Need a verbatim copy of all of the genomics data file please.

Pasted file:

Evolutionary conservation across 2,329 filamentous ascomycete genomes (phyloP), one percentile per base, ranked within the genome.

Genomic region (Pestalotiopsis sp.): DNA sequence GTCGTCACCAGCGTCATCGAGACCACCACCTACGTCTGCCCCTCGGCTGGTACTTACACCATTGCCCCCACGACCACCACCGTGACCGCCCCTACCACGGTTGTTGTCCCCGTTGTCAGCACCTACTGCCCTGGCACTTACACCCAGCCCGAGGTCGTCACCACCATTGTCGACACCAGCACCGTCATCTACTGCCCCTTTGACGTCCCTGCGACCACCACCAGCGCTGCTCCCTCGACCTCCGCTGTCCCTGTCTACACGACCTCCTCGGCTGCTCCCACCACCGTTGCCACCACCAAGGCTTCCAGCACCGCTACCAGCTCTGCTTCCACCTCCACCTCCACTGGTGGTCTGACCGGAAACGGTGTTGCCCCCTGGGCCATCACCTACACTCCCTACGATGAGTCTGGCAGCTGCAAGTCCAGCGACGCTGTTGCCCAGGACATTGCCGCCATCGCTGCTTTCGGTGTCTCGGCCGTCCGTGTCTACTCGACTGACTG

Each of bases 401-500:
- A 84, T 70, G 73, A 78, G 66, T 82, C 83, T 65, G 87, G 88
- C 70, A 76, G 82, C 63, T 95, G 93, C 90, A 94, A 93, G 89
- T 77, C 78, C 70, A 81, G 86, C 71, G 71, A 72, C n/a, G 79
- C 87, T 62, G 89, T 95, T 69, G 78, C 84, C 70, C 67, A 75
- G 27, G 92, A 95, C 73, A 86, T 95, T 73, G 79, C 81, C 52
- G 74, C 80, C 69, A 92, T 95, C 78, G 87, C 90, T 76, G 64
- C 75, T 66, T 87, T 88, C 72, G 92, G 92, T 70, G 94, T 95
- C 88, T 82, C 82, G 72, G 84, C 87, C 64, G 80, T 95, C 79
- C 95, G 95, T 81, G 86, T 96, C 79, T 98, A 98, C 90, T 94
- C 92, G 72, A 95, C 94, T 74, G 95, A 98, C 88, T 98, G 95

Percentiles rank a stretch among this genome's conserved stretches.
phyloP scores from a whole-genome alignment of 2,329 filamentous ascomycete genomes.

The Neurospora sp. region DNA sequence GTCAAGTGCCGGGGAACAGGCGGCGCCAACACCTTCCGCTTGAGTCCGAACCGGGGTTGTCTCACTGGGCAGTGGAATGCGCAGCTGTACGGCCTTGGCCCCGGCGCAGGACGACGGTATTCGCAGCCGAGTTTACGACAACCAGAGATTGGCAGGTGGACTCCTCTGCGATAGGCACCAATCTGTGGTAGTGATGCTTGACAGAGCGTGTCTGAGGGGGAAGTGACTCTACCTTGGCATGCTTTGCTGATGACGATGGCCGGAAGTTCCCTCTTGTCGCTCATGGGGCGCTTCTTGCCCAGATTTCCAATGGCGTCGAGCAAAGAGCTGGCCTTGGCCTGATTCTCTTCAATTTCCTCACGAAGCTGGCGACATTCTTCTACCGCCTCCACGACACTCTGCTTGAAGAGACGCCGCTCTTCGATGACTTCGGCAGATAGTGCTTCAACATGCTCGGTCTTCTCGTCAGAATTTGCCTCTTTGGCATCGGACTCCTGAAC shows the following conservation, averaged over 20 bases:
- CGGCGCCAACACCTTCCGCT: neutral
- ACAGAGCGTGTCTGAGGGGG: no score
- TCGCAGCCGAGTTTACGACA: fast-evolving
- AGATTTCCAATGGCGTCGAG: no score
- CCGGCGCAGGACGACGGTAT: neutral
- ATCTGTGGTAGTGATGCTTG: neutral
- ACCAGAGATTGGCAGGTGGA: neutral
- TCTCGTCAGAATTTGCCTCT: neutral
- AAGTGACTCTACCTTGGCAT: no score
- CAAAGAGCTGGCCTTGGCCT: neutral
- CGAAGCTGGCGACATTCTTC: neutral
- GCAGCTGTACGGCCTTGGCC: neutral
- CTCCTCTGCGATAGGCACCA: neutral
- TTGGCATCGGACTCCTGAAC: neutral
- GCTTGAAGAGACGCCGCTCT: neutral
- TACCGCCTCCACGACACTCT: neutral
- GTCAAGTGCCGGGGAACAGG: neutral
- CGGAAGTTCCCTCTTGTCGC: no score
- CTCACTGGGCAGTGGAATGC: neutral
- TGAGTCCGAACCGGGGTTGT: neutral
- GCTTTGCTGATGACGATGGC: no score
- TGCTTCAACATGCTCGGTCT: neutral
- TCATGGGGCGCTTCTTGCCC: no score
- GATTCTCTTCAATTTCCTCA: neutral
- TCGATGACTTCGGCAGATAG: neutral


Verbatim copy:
Evolutionary conservation across 2,329 filamentous ascomycete genomes (phyloP), one percentile per base, ranked within the genome.

Genomic region (Pestalotiopsis sp.): DNA sequence GTCGTCACCAGCGTCATCGAGACCACCACCTACGTCTGCCCCTCGGCTGGTACTTACACCATTGCCCCCACGACCACCACCGTGACCGCCCCTACCACGGTTGTTGTCCCCGTTGTCAGCACCTACTGCCCTGGCACTTACACCCAGCCCGAGGTCGTCACCACCATTGTCGACACCAGCACCGTCATCTACTGCCCCTTTGACGTCCCTGCGACCACCACCAGCGCTGCTCCCTCGACCTCCGCTGTCCCTGTCTACACGACCTCCTCGGCTGCTCCCACCACCGTTGCCACCACCAAGGCTTCCAGCACCGCTACCAGCTCTGCTTCCACCTCCACCTCCACTGGTGGTCTGACCGGAAACGGTGTTGCCCCCTGGGCCATCACCTACACTCCCTACGATGAGTCTGGCAGCTGCAAGTCCAGCGACGCTGTTGCCCAGGACATTGCCGCCATCGCTGCTTTCGGTGTCTCGGCCGTCCGTGTCTACTCGACTGACTG

Each of bases 401-500:
- A 84, T 70, G 73, A 78, G 66, T 82, C 83, T 65, G 87, G 88
- C 70, A 76, G 82, C 63, T 95, G 93, C 90, A 94, A 93, G 89
- T 77, C 78, C 70, A 81, G 86, C 71, G 71, A 72, C n/a, G 79
- C 87, T 62, G 89, T 95, T 69, G 78, C 84, C 70, C 67, A 75
- G 27, G 92, A 95, C 73, A 86, T 95, T 73, G 79, C 81, C 52
- G 74, C 80, C 69, A 92, T 95, C 78, G 87, C 90, T 76, G 64
- C 75, T 66, T 87, T 88, C 72, G 92, G 92, T 70, G 94, T 95
- C 88, T 82, C 82, G 72, G 84, C 87, C 64, G 80, T 95, C 79
- C 95, G 95, T 81, G 86, T 96, C 79, T 98, A 98, C 90, T 94
- C 92, G 72, A 95, C 94, T 74, G 95, A 98, C 88, T 98, G 95

Percentiles rank a stretch among this genome's conserved stretches.
phyloP scores from a whole-genome alignment of 2,329 filamentous ascomycete genomes.

The Neurospora sp. region DNA sequence GTCAAGTGCCGGGGAACAGGCGGCGCCAACACCTTCCGCTTGAGTCCGAACCGGGGTTGTCTCACTGGGCAGTGGAATGCGCAGCTGTACGGCCTTGGCCCCGGCGCAGGACGACGGTATTCGCAGCCGAGTTTACGACAACCAGAGATTGGCAGGTGGACTCCTCTGCGATAGGCACCAATCTGTGGTAGTGATGCTTGACAGAGCGTGTCTGAGGGGGAAGTGACTCTACCTTGGCATGCTTTGCTGATGACGATGGCCGGAAGTTCCCTCTTGTCGCTCATGGGGCGCTTCTTGCCCAGATTTCCAATGGCGTCGAGCAAAGAGCTGGCCTTGGCCTGATTCTCTTCAATTTCCTCACGAAGCTGGCGACATTCTTCTACCGCCTCCACGACACTCTGCTTGAAGAGACGCCGCTCTTCGATGACTTCGGCAGATAGTGCTTCAACATGCTCGGTCTTCTCGTCAGAATTTGCCTCTTTGGCATCGGACTCCTGAAC shows the following conservation, averaged over 20 bases:
- CGGCGCCAACACCTTCCGCT: neutral
- ACAGAGCGTGTCTGAGGGGG: no score
- TCGCAGCCGAGTTTACGACA: fast-evolving
- AGATTTCCAATGGCGTCGAG: no score
- CCGGCGCAGGACGACGGTAT: neutral
- ATCTGTGGTAGTGATGCTTG: neutral
- ACCAGAGATTGGCAGGTGGA: neutral
- TCTCGTCAGAATTTGCCTCT: neutral
- AAGTGACTCTACCTTGGCAT: no score
- CAAAGAGCTGGCCTTGGCCT: neutral
- CGAAGCTGGCGACATTCTTC: neutral
- GCAGCTGTACGGCCTTGGCC: neutral
- CTCCTCTGCGATAGGCACCA: neutral
- TTGGCATCGGACTCCTGAAC: neutral
- GCTTGAAGAGACGCCGCTCT: neutral
- TACCGCCTCCACGACACTCT: neutral
- GTCAAGTGCCGGGGAACAGG: neutral
- CGGAAGTTCCCTCTTGTCGC: no score
- CTCACTGGGCAGTGGAATGC: neutral
- TGAGTCCGAACCGGGGTTGT: neutral
- GCTTTGCTGATGACGATGGC: no score
- TGCTTCAACATGCTCGGTCT: neutral
- TCATGGGGCGCTTCTTGCCC: no score
- GATTCTCTTCAATTTCCTCA: neutral
- TCGATGACTTCGGCAGATAG: neutral